The global Live Earth concerts to highlight climate change took place all over the world this weekend, July 7.
The awareness raising shows took place in London, New Jersey, Washington, Rio de Janeiro Johannesburg, Hamburg, Tokyo, Shanghai and Sydney.
The London show took place at Wembley Stadium, opening with a performance from the newly reformed Genesis.
Phil Collins and co played their 1982 instrumental track ‘Duke’ as well as ‘Land Of Confusion’ and ‘ Invisible Touch.’
Highlights of the night were the rockier bands like Metallica, who were due to play their own headline show at the Stadium on Sunday, and Foo Fighters.
Madonna closed the London leg of the worldwide shows after performances from Razorlight, Kasabian, John Legend, Beastie Boys, Paolo Nutini, and Gray.
Duran Duran appeared at Wembley for the second weekend running, after playing the Concert For Diana last week. They opened their three song set with their semi-themed hit ‘Planet Earth’.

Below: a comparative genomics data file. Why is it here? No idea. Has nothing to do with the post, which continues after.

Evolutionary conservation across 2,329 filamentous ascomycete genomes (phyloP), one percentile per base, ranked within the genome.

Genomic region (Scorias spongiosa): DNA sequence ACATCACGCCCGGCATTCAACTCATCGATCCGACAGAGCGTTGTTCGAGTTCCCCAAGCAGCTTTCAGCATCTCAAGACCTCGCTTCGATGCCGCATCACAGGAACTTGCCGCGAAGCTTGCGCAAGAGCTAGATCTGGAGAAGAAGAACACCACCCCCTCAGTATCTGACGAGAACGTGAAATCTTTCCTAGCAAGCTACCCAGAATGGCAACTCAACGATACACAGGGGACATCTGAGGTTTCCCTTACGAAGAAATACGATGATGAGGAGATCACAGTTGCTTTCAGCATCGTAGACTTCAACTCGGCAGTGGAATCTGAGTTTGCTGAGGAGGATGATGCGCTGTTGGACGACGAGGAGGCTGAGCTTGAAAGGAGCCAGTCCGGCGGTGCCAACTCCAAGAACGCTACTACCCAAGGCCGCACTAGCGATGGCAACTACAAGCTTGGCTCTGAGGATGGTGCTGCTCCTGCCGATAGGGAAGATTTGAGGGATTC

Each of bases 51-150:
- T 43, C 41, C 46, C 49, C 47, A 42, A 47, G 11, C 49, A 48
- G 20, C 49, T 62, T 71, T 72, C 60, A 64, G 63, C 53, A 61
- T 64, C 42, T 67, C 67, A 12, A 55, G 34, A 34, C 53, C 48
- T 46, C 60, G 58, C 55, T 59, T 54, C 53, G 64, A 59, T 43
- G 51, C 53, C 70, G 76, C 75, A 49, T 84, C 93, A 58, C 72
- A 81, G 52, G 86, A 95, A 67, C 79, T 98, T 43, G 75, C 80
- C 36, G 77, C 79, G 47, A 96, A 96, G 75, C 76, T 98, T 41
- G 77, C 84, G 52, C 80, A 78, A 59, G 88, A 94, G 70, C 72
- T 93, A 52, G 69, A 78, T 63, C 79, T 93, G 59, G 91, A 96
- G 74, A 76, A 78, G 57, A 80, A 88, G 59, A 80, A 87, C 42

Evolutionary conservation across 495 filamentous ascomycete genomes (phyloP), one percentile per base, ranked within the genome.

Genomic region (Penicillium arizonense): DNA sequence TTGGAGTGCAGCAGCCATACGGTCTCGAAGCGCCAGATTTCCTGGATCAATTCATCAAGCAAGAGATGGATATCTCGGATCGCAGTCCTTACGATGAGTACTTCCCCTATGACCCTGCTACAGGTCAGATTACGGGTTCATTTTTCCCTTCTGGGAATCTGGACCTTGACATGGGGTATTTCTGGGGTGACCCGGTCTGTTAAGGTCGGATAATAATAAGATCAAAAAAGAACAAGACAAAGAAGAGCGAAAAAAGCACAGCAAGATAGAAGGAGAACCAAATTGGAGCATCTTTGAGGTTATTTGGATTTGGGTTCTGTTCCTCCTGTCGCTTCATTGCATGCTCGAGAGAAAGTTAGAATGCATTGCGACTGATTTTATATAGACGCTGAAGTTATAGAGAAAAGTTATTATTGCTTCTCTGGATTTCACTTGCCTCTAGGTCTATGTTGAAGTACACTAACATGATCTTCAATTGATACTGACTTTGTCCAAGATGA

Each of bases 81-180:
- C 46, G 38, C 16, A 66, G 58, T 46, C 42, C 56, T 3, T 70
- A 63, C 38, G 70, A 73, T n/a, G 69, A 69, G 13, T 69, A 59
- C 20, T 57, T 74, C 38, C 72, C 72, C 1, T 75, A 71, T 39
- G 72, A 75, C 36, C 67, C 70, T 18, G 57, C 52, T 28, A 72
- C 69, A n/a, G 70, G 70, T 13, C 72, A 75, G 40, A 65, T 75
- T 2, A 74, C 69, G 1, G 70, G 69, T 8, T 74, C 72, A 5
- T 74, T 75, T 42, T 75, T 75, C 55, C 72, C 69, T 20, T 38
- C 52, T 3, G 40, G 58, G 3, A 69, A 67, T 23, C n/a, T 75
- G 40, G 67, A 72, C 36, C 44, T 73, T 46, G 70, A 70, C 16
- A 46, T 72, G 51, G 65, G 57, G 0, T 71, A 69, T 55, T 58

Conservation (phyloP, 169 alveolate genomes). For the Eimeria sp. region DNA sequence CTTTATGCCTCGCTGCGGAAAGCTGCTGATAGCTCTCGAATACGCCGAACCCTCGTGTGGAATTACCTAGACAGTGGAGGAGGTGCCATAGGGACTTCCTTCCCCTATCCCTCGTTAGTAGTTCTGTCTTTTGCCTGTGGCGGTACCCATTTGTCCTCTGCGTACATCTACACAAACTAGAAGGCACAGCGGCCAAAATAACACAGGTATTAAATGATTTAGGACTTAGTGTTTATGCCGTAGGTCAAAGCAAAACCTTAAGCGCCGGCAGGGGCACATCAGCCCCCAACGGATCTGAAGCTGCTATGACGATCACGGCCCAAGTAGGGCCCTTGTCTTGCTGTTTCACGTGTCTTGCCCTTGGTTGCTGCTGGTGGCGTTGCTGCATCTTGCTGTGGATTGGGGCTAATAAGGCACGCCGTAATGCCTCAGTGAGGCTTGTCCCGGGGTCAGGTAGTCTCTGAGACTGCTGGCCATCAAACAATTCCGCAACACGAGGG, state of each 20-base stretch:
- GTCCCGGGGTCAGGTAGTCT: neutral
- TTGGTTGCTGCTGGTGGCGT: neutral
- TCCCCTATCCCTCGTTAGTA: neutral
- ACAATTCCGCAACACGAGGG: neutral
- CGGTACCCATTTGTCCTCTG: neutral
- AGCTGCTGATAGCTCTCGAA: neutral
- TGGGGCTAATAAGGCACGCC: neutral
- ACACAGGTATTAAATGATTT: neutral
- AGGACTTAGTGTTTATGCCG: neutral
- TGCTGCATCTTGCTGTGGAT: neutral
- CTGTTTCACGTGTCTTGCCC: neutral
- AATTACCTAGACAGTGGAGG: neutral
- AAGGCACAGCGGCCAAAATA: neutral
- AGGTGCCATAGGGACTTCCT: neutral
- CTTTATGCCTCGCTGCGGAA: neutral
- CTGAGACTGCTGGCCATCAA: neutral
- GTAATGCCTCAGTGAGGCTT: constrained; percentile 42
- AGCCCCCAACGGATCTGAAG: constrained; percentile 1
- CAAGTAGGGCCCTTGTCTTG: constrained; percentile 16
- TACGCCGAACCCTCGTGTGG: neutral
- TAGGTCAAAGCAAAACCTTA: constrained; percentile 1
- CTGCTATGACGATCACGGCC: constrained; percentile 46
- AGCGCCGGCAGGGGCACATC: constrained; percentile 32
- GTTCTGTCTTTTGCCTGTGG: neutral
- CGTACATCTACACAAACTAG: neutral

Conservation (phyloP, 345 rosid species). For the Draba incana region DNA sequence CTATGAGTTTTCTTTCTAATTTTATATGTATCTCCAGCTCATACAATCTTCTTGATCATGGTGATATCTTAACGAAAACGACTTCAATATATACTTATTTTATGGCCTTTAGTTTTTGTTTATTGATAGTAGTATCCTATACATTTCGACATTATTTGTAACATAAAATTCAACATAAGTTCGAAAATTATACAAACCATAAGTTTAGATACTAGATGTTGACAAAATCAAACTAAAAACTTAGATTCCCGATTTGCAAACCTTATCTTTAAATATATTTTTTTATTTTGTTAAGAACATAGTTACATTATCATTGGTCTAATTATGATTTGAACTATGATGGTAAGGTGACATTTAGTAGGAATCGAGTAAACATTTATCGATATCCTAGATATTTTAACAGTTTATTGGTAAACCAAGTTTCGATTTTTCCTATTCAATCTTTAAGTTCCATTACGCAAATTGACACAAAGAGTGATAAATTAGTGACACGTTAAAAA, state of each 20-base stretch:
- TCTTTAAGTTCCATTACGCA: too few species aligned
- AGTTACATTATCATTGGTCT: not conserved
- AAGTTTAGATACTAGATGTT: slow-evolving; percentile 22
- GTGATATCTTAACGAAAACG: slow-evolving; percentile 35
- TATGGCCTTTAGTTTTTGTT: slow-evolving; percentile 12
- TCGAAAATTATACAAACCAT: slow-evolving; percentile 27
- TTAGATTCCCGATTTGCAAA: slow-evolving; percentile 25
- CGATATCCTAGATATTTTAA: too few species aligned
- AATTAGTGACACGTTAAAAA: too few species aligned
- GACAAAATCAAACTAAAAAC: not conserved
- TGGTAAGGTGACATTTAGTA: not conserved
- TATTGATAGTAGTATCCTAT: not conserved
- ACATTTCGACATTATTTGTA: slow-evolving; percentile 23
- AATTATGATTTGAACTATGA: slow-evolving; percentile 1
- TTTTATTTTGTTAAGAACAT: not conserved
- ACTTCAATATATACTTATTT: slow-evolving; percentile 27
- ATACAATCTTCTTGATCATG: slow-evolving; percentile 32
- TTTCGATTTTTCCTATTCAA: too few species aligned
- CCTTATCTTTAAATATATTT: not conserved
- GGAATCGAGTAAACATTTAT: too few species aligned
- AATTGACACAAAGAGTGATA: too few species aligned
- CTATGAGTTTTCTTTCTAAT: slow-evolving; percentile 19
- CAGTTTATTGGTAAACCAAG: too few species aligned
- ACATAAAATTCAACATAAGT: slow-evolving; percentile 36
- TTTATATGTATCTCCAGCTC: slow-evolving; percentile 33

Shows around the world included star-turning performances from The Police in New Jersey, Crowded House in Australia and Yusuf Islam (Cat Stevens) in Germany.
Former US Vice-President, and organiser of the Live Earth concept, Al Gore’s good intentions have been criticised widely by people within the music industry as well as by environment agencies.
However, the organisers of the events insist that they made the concerts as eco-friendly as possible – spending proceeds on energy efficient light bulbs and only choosing artists who were touring at the time to keep their carbon emissions as low as possible.
Organisers at Wembley however were left wondering if London concert goers were purely at the pop event for the music not the eco-credentials. After a request from Al Gore to the audience to dispose of their rubbish in the recycling bins provided, thousands of plastic cups and food containers were left strewn all over the floor of the Stadium.
For the Uncut blog on the Wembley Live Earth Concert Click here
Pic credit: PA Photos